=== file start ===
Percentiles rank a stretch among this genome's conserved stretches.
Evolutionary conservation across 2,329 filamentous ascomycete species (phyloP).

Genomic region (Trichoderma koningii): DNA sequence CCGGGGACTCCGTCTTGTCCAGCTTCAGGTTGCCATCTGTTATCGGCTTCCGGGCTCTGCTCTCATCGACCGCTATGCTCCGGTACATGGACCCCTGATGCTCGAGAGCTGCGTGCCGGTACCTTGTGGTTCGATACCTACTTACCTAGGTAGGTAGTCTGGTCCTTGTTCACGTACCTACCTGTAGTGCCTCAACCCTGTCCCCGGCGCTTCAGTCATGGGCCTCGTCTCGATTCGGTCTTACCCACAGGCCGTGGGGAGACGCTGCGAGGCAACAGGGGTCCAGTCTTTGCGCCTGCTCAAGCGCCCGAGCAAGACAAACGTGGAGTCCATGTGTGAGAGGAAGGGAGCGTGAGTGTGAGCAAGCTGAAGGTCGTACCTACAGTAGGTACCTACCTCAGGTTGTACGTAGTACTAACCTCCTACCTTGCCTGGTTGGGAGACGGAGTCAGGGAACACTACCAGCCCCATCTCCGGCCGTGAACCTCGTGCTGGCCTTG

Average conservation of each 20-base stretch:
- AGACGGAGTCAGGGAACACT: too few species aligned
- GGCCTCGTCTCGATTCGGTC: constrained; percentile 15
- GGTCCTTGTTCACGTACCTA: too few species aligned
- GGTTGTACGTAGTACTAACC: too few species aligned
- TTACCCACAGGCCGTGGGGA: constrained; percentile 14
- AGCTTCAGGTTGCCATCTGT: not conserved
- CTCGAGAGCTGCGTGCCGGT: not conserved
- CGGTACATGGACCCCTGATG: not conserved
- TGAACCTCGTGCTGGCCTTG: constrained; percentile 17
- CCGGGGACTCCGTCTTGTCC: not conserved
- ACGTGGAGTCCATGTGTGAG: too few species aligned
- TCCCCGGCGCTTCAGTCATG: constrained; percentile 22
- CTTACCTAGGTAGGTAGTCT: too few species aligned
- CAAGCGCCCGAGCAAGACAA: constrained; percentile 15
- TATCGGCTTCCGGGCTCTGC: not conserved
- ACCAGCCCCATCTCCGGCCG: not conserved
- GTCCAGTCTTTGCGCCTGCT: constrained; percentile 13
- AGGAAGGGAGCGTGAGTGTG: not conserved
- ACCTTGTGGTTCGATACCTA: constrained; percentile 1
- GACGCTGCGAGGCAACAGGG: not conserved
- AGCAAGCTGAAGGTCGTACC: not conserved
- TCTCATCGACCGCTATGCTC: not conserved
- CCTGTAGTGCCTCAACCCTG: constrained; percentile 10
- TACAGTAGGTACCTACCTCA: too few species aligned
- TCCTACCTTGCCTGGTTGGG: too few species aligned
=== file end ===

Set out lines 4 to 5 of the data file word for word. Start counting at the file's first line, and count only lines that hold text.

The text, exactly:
Average conservation of each 20-base stretch:
- AGACGGAGTCAGGGAACACT: too few species aligned